Wednesday, August 31, 2011

Monday, August 29, 2011

Good Night Irene.

Irene has come and gone.  I've got some mixed feelings on the visit.  On one hand, I'm glad that we got some rain - we've been needing some for a while and, frankly, we needed some to paddle on.  There has been a watering restriction in place for about two months.  On the other hand, we've seen some spectacular scenes of destruction in nearby areas and more significantly in Southern Vermont.  While wind was a minor component, the amount of rain beggars the imagination.

We probably received about 6" of rain here in about 12-14 hours while areas in Vermont received as much as 15" of rain this past weekend.  One nearby reservoir added 87 feet - yes feet - of water.  According to a local news report, they were filling the reservoir at a rate of 29,000 cubic feet per second!

A local stream had an all-time high for both gage height and flow, beating the previous height  by about a foot and flow by several hundred cubic feet per second.  That is only truly impressive when you realize that the previous flow rate for the stream in the days before the storm were about 28-50 cubic feet per second and the peak flow was almost 7,000 cubic feet per second.   In some places, larger rivers will probably continue to rise for days.

There are roads and bridges out in the vicinity and will probably be for some time making travel difficult.  Wilmington, Vermont was cut off from support due to flooding and washed out roads and bridges.

Power remains out in some places as is phone and internet service.

We were fairly fortunate here.  Not to make light of the situation, but this is the damage we had:

A wayward grill cover - returned to the neighbor three doors down.

One dislodged birdhouse. Returned to the upright position.

One damaged tree and a few sticks.  Sadly, the tree was a total loss.

We consider ourselves very lucky.  We were inconvenienced and our plans for the next few days have some minor changes.  However, we're all in one piece and we truly suffered no significant damages.  After last week's earthquake, I guess I shouldn't have tempted fate by asking, "What's next?"

Wednesday, August 24, 2011

Tuesday, August 23, 2011

Wait a minute...

Sitting at work today at my computer, my peaceful afternoon was disrupted when the room started to shake.  At first I chalked it up to heavy equipment moving around at the business next door.  Then it continued...  and continued...  and continued...  The USB cable attached to the side of one of my monitors was swinging back and forth quite a bit.  After about 20 seconds or so, the motion subsided.  Was that an earthquake?  Hmmm...  Then my cell phone rang.  DW was on the phone - "Did you feel that?"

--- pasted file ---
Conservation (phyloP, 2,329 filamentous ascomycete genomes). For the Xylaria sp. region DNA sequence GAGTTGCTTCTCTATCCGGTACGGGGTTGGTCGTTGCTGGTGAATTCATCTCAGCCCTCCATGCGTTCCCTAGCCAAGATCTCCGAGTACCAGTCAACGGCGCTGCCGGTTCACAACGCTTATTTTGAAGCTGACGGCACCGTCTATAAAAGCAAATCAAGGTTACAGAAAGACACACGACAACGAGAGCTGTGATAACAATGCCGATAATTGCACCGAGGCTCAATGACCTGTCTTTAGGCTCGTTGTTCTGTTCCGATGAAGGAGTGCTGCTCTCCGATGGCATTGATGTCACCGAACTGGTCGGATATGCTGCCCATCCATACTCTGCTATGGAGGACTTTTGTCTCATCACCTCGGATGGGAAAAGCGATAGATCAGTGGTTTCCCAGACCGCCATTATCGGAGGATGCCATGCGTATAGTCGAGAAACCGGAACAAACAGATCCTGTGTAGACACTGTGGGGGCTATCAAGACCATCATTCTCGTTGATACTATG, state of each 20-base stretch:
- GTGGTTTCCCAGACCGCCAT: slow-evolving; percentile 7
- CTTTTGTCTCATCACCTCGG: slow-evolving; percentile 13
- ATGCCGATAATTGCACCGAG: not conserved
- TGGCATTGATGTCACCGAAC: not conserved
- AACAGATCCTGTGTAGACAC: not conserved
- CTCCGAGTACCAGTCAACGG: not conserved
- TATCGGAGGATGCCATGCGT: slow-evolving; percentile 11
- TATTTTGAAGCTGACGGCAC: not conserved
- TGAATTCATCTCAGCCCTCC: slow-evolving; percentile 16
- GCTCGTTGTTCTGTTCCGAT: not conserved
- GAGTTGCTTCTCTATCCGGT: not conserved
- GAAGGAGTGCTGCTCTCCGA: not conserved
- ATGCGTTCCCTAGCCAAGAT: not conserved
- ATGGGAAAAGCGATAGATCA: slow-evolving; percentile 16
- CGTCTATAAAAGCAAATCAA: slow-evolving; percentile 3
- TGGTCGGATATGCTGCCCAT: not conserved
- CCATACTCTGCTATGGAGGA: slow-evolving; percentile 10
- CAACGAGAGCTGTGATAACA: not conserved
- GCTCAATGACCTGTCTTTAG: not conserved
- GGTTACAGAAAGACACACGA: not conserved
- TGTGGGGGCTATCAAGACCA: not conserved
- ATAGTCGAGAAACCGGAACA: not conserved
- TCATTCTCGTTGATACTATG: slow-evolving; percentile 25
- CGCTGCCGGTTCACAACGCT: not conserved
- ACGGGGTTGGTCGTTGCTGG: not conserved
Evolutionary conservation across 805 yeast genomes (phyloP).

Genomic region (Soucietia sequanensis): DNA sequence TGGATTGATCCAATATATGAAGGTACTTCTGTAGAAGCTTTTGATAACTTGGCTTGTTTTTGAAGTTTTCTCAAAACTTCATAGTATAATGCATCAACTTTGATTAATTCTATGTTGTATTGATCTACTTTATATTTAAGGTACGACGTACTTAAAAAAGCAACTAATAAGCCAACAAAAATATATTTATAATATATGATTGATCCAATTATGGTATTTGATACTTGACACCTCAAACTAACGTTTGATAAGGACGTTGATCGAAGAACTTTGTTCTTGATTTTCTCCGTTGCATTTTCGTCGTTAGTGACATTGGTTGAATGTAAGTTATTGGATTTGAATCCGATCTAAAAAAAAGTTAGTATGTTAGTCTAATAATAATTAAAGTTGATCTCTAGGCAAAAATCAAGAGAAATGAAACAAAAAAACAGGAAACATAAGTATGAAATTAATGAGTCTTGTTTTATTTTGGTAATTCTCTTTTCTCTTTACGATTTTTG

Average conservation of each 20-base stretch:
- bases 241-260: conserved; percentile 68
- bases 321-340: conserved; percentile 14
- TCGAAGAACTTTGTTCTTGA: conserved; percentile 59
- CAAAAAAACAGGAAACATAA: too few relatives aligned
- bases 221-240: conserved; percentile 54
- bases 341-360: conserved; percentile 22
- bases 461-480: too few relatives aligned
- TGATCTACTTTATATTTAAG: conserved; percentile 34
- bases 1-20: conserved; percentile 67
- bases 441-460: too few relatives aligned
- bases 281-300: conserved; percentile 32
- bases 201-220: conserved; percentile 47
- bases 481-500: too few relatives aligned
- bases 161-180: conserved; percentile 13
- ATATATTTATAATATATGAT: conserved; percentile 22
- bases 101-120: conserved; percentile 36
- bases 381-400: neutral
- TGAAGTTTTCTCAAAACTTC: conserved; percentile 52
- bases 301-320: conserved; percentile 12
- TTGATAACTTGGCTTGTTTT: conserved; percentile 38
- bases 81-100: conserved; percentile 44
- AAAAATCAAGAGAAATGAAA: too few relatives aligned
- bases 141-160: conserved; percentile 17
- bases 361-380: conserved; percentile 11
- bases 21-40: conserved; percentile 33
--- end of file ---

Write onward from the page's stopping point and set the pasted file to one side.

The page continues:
I later found out that it was an earthquake in Virginia that registered 5.8 on the Richter Scale.  As an engineer, that is truly an impressive amount of energy that must have been released for us to feel it here and people as far north as Toronto to also feel it!

MINERAL, Va. (AP) — For a few minutes from Georgia to Maine, the question rang out: What was that? The answer — a rare East Coast earthquake, magnitude 5.8 — was far down on the list for most not used to the earth shaking beneath them.
In Washington and New York, their nerves still raw, thoughts instantly turned to terrorism. In small towns and rural areas near the epicenter and elsewhere, guesses ran the gamut: A truck crash or train derailment. A plane breaking the sound barrier. Worse, a nuclear reactor exploding.
There ended up being no known deaths or serious injuries from Tuesday's quake, but cracks appeared in the Washington Monument and the National Cathedral, which had three capstones break off its tower. Windows shattered and grocery stores were wrecked in Virginia, where the quake was centered. The White House and Capitol were evacuated.
A day later, the head of the Federal Emergency Management Agency said the quake serves as a reminder for residents to be prepared.
"We talk about hurricanes this time of year, but we forget that A: earthquakes don't have a season and B: they are not just a western hazard," FEMA administrator Craig Fugate said in an interview on ABC's Good Morning America.

Thursday, August 18, 2011

After the passive-agressive post yesterday...

I did some looking around and found a website where I think the office manager needs to get some new office supplies.  It's Knock Knock.  Some of what they have is spectacularly inappropriate.  Still, I think we need some of these:

Perhaps a few pads of these would be helpful, too: